interpret it. They include, among the most obvious, a scientist, a quest for knowl-
edge of Nature’s secrets, metaphors of Nature as a citadel and as a woman object
of desire, references to alchemy and magic. To speak here of a Faustian theme,
though legitimate, would abstract matters almost to a vanishing point. These ele-
ments, moreover, are organized – they do not constitute a mere collection but a
coherent system, one which can be brought out by expanding and arranging them
somewhat in the following way:

a) A scientist who stands for all human beings is bent on b) a search for knowledge
which he hopes will bring him c) to master ‘the hidden laws of nature’ (295). Nature
is d) personified as an immortal woman e) endowed with wonder and mystery, and
therefore an object of awe as well as of desire, f) whom philosophers have sought in vain
to ‘unveil’ and g) who seems therefore unreachable. Through the ruling metaphor of the
passage, h) she is also associated with a fortified citadel i) which he would enter and
conquer j) initially by means of alchemy and the occult arts, k) including the power to
conjure demons and spirits, l) later by means of science, in both instances m) guided
by authors whom he considers his ‘preceptors’. Success will bring n) immortality to the
human race and o) glory for himself.

Our theme in this fragment can be viewed as a configuration of actions or plot-


segments (b, c, f, i, n, o), characters (a, d, f, m) and character traits (e, g), settings
(h), images (d, h, i) and motifs (most items listed). Their conjunction, it is worth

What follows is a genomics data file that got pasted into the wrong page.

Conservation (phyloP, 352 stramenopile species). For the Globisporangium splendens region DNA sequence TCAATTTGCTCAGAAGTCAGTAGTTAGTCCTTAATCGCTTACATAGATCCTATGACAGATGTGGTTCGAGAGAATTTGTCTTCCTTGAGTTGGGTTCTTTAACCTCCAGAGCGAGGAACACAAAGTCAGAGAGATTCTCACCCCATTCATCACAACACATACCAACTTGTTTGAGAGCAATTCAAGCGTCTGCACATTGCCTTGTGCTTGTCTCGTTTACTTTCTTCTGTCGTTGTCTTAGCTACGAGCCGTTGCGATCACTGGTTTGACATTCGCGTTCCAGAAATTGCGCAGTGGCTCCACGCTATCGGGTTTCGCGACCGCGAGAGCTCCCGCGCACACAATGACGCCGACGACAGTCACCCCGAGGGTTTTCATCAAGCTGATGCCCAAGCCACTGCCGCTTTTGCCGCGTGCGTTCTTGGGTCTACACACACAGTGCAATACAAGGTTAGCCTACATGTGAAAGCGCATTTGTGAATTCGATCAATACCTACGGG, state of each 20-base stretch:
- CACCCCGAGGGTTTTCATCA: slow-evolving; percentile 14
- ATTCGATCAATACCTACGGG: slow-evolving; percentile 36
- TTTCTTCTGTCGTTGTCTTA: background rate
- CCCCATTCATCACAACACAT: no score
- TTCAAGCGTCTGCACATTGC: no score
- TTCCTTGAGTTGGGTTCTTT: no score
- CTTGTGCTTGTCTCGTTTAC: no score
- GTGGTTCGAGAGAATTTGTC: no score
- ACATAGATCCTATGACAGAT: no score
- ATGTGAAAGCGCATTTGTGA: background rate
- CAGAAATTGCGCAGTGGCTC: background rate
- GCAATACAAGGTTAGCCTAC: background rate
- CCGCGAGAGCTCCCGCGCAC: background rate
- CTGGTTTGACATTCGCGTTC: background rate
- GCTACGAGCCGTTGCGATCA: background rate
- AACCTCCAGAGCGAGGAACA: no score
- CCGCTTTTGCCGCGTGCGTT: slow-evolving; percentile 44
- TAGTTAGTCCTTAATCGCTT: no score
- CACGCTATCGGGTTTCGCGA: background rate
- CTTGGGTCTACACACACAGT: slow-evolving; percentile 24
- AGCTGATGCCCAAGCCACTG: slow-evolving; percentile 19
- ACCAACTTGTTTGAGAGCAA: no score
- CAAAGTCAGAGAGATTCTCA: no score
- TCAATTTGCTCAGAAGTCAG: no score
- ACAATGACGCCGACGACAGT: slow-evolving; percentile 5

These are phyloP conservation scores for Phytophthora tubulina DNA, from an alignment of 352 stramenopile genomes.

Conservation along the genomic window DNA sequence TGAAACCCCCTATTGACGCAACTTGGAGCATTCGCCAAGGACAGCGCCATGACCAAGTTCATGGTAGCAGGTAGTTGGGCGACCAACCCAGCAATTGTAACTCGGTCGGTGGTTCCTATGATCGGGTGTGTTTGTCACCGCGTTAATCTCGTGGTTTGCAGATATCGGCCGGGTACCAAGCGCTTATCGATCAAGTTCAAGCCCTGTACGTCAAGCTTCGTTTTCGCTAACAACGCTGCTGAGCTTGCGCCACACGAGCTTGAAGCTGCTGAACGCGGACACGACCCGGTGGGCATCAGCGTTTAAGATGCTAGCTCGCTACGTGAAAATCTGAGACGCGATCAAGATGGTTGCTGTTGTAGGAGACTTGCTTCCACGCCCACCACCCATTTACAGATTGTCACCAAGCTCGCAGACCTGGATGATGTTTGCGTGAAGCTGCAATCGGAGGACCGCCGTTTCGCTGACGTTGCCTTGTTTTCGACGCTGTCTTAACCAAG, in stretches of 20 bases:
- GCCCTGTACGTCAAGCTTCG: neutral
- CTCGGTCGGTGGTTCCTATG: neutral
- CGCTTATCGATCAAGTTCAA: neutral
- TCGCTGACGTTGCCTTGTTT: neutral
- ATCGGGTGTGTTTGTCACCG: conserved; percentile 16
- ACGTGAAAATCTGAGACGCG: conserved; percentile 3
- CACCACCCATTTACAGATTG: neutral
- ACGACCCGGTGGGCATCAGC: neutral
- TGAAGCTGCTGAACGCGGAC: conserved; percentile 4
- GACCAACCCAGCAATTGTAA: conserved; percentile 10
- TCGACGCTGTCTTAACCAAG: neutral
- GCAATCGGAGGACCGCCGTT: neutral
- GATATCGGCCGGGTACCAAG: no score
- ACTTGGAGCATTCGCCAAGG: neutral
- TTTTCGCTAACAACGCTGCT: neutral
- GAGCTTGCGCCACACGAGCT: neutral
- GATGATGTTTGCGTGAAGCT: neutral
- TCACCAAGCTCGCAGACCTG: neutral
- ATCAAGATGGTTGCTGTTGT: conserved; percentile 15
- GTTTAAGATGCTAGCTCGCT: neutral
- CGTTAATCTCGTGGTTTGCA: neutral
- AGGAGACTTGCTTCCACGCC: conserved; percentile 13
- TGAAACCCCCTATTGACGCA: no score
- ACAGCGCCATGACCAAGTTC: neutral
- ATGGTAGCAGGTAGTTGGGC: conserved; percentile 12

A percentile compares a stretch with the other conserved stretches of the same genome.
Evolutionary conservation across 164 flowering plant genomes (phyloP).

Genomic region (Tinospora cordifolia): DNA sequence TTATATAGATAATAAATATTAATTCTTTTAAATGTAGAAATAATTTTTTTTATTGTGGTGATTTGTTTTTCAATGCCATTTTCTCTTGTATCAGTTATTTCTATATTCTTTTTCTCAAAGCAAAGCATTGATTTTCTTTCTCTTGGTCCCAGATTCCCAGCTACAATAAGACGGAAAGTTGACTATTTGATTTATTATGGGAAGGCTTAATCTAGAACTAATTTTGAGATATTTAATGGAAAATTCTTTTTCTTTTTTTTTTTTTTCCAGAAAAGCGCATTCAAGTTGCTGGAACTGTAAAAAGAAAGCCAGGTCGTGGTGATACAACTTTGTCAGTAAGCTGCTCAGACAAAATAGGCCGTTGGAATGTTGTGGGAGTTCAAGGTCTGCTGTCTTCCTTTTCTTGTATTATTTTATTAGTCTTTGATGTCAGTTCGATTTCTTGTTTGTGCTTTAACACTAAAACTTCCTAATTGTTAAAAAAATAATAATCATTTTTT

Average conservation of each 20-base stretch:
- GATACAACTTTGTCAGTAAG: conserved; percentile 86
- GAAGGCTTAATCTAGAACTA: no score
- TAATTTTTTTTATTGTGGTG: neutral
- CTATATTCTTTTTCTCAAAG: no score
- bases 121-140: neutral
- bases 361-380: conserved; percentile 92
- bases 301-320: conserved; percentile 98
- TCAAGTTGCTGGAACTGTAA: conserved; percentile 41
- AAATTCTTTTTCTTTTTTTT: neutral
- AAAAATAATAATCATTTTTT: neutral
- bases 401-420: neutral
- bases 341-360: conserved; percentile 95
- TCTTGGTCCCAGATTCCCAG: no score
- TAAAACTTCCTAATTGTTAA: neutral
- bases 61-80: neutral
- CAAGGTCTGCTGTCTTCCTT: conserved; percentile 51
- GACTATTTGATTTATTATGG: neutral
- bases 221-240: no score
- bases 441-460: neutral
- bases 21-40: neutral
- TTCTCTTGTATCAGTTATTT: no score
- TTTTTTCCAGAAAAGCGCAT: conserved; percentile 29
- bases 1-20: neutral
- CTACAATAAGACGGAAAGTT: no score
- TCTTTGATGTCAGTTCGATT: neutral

stressing, is not cumulative but systemic. Alchemy and magic, for instance, do
not come in for mere atmospherics but as instruments of Victor’s endeavour;
while both ‘the most learned philosopher’ and the ‘preceptors’ have, as we shall
see, precise narrative functions in the economy of the fragment. I will call this
system a thematic pattern, and distinguish it from theme in the following way. A
theme is an abstract idea; a thematic pattern is a specific realization of the theme
and consists in a constellation of concrete elements arranged in various types
of predictable relations. Theme and pattern are like the two sides of a coin, but
the abstract nature of the theme makes it less amenable to modification than the
pattern; the latter has a decidedly historical nature and can be endlessly adjusted
so as to produce more or less unique versions of the theme in individual texts.
Three levels of abstraction, then, can be contemplated; from high to low these are
theme, pattern and text.
Our question as to the source of the fragment can now be reformulated as the
question, where does this thematic pattern come from? The answer will begin to
emerge if we but tighten up our presentation a little:
­6 Gothic studies 15/2

A hero sets out on a quest that involves entering a space – a citadel – characterized
by wonder and mystery and thus qualitatively different from human space. The quest
further involves resorting to learned individuals for means to overmaster a female
figure of power associated with the citadel and thought to be unapproachable, and
wresting from her a boon of universal value – the secret of life. His own glory will be an
outcome of this quest while his victory will release humanity from death.

The ultimate goal (to bring knowledge of this secret to humankind) accounts for
the subtitle of the novel (The Modern Prometheus) and confirms the heroic status
of its protagonist (whose quest is not for wealth but for glory). But, viewed in this
light, our thematic pattern has an old critical history: it can be identified in the
so-called Heroic-Biography genre of criticism.
Many scholars since the nineteenth century have endeavoured to put together
a model for the study of the hero’s adventure in both literary and folk narratives.
Some of these approaches suffer from too arbitrary or too episodic an approach
(e.g., Von Hahn’s and Raglan’s approaches offer lists of often unrelated inci-
dents).25 Some, like Rank’s or Dundes’, are dominated by one exceedingly narrow
concern, to prove that all myths cast an Oedipus complex into fiction.26 But what
all such approaches share beyond their individual traits and quirks is an aware-